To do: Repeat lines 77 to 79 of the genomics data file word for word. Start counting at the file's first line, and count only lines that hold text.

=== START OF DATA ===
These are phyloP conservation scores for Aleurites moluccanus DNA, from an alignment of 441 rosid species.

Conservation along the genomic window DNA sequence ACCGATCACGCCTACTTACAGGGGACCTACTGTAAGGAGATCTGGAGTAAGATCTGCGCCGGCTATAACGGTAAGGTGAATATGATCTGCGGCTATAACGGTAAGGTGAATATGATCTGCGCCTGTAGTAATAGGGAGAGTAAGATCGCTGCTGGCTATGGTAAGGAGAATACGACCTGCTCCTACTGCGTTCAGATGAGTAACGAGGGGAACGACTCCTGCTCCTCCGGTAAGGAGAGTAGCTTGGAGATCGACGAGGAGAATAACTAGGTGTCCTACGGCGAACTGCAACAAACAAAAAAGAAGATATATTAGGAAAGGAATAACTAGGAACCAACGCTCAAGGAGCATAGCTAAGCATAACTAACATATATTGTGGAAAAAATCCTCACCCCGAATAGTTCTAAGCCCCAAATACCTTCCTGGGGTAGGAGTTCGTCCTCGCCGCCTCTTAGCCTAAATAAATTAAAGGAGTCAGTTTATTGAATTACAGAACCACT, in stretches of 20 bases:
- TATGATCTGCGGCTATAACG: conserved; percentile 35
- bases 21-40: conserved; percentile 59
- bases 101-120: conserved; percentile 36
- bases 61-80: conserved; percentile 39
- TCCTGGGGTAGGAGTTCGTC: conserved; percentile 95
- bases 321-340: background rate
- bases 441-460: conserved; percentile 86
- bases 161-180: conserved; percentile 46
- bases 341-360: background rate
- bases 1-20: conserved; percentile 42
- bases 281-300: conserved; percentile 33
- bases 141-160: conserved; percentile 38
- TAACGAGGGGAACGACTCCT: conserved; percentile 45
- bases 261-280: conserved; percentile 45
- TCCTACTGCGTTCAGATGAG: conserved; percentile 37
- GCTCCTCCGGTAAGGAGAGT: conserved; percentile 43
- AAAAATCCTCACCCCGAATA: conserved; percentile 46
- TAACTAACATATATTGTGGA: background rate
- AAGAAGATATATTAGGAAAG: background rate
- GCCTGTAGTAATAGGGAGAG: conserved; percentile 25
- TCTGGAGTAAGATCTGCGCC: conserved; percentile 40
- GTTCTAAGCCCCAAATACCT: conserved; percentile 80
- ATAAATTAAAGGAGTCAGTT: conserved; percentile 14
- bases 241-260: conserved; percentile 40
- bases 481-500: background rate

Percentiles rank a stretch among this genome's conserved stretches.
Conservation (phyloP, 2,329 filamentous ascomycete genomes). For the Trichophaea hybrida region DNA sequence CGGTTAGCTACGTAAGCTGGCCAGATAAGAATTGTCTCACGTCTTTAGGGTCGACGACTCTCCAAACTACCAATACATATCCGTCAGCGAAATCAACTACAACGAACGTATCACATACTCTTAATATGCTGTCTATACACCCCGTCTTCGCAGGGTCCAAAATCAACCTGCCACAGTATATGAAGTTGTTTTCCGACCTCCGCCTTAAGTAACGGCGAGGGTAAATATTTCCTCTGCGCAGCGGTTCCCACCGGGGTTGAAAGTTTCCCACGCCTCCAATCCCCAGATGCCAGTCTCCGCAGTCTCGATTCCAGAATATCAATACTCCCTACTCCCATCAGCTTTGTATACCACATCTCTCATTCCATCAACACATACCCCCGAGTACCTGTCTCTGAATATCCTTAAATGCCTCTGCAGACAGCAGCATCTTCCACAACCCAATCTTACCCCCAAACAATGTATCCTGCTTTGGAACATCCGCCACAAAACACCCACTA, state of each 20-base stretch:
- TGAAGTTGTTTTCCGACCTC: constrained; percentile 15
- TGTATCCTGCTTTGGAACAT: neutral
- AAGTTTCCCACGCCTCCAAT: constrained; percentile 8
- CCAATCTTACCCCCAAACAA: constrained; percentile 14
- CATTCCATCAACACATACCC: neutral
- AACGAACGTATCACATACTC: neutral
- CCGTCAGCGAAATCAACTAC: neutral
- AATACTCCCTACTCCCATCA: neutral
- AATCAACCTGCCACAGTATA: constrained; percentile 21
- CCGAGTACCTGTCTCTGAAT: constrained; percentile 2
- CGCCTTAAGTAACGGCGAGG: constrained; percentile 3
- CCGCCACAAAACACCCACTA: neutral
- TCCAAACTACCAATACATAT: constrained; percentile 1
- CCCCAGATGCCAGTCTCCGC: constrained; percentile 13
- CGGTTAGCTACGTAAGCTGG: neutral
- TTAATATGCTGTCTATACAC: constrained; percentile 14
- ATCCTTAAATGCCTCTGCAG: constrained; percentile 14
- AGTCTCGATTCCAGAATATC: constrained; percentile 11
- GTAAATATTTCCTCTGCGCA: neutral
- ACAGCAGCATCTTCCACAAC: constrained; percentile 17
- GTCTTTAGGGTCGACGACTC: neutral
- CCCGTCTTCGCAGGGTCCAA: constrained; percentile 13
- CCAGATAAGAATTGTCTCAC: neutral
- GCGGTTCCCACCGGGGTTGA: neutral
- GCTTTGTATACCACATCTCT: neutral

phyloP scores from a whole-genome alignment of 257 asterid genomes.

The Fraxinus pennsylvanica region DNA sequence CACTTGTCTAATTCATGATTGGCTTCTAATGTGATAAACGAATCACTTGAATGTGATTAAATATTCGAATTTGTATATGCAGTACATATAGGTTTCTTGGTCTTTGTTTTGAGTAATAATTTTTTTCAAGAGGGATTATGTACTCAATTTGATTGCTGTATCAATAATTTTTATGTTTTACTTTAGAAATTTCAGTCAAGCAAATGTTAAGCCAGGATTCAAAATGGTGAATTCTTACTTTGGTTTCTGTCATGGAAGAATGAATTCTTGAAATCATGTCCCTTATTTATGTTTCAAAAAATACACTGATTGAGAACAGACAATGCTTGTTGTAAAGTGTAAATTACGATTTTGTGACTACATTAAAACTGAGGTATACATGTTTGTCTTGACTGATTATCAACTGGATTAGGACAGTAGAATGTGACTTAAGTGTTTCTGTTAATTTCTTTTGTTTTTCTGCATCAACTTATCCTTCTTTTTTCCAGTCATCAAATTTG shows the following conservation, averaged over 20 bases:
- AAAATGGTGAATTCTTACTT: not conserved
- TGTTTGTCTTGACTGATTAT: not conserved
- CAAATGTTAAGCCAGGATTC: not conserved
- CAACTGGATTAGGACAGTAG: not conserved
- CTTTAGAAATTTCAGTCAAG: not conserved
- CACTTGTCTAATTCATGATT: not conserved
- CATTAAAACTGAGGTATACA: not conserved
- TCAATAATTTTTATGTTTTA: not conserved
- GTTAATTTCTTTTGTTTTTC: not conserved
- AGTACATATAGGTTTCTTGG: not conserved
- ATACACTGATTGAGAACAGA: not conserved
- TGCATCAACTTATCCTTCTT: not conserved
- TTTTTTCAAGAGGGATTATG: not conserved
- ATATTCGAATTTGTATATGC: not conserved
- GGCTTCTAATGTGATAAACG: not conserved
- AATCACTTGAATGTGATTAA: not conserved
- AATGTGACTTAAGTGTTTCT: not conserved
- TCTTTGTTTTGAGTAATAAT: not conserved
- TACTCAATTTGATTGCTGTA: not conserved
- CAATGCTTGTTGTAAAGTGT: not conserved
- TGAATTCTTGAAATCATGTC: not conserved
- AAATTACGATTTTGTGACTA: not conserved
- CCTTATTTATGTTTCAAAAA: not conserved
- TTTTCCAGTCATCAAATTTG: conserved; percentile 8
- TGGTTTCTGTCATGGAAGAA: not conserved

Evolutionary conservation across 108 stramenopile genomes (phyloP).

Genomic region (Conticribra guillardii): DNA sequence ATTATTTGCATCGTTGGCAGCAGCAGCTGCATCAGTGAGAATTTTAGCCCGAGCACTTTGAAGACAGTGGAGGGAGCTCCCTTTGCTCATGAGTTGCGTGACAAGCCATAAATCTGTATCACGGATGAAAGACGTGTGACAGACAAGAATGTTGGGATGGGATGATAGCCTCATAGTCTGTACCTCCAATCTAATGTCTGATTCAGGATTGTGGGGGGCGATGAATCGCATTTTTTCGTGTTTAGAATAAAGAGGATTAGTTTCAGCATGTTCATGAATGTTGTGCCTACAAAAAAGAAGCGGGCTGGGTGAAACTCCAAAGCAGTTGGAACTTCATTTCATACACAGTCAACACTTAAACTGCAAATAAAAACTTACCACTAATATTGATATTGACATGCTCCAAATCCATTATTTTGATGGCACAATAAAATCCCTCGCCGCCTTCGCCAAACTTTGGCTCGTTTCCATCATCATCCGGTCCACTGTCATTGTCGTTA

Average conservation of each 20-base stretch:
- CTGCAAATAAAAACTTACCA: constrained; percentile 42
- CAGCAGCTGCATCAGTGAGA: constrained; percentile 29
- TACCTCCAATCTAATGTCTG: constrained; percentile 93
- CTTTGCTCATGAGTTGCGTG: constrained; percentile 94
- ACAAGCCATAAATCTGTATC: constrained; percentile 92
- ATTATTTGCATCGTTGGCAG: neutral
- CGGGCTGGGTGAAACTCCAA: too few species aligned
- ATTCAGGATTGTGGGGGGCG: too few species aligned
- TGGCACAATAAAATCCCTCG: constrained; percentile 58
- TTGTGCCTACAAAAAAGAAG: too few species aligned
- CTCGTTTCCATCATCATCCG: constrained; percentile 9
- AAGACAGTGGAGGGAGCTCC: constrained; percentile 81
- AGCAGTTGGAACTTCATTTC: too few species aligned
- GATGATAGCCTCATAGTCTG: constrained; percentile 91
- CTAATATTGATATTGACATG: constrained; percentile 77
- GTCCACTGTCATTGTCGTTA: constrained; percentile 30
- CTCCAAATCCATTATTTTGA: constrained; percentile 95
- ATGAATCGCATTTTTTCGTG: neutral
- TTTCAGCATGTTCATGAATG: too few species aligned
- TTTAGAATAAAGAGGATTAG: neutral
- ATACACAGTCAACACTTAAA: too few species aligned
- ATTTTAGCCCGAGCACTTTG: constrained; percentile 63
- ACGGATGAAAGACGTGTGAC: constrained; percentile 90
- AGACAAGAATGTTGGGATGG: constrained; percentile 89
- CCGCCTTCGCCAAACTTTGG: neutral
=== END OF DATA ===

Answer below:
- TGAATTCTTGAAATCATGTC: not conserved
- AAATTACGATTTTGTGACTA: not conserved
- CCTTATTTATGTTTCAAAAA: not conserved